- Connect with Mark Moses
- CEO Coaching International
- Platinum Capital
- Student Painters
- Make Big Happen by Mark Moses
- Arthur Andersen LLP
- Exponential Organizations by Salim Ismail
- If It Ain’t Broke, Break It by Robert J. Kriegel and Louis Palter
- Getting Naked by Patrick Lencioni
PEOPLE MENTIONED IN THE EPISODE
- Ron Carson – Founder and CEO of Carson Group Holdings, LLC
- Jack Daly – Speaker and Sales Trainer
- Richard Carr
- Michael Hyatt – former Chairman and CEO of Thomas Nelson Publishers
- Richard Branson – Founder of Virgin Group Ltd.
- Steve Jobs – late Founder of Apple
- Warren Buffett – Chairman and CEO of Berkshire Hathaway Inc.
[0:03:01] Brad: Welcome to the Elite Advisor Blueprint Podcast. This show, we have the tremendous privilege to have Mark Moses, CEO of CEO Coaching International, so that flows really nicely. So welcome to the show, Mark.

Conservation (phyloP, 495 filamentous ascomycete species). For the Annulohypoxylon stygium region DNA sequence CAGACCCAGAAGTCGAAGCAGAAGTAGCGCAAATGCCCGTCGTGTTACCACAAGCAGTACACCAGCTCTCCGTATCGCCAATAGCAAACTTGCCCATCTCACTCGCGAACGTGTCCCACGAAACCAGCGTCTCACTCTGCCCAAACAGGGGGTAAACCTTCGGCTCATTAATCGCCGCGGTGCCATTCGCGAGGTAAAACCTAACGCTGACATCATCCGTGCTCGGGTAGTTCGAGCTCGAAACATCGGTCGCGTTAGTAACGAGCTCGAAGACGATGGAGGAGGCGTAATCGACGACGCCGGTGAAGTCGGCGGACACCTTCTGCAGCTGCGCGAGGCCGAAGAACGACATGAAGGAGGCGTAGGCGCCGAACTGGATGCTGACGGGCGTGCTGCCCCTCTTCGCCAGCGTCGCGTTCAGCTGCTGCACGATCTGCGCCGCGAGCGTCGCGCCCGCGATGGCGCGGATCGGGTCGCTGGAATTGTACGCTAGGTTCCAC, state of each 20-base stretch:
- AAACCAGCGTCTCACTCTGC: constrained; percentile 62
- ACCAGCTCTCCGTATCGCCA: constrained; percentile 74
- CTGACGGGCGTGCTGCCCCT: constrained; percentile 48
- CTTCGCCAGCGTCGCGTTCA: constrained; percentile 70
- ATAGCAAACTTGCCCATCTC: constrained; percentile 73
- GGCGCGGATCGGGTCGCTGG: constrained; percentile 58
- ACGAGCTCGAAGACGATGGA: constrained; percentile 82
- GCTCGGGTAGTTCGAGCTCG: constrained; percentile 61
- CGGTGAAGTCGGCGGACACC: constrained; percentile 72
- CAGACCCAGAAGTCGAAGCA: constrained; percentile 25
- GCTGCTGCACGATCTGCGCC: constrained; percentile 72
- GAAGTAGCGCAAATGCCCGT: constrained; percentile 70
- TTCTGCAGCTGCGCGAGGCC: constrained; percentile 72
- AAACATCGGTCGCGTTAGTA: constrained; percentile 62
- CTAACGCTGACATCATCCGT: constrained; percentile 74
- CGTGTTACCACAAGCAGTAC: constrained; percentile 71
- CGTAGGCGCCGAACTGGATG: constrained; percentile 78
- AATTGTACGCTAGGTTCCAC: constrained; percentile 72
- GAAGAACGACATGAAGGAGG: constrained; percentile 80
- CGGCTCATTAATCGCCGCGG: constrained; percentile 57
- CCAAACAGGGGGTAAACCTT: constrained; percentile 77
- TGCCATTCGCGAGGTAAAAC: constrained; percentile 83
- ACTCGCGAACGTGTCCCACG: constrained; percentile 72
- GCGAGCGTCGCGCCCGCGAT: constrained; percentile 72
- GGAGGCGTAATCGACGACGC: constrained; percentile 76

[0:03:14] Mark: Thanks, Brad.
[0:03:16] Brad: Well, it’s fun to see where my guests come from. And one of my very first guests and one of the people that I have a tremendous amount of respect for in our industry is a guy named Ron Carson, who’s a mutual friend, and so he connected us. At this point, you’ve run some tremendously successful businesses as an entrepreneur. They were so successfully sold in other people. And now, you’re coaching other CEOs on how to grow their business. So can you give the listeners here that might not be familiar with you, might not be familiar with your company, just a little bit of background on who you are and how you came to be where you are today?
[0:03:52] Mark: Sure. So speaking of Ron Carson, we just did a great event together. I think you were considering joining us for, I think Ron mentioned you weren’t trained up enough for it. But ti was the Rim-to-Rim-to-Rim in the Grand Canyon, 48 miles, round trip, 25,000 feet in elevation change. It was an amazing experience. Maybe you’ll just us next time but got to share that experience with Ron. It was great fun.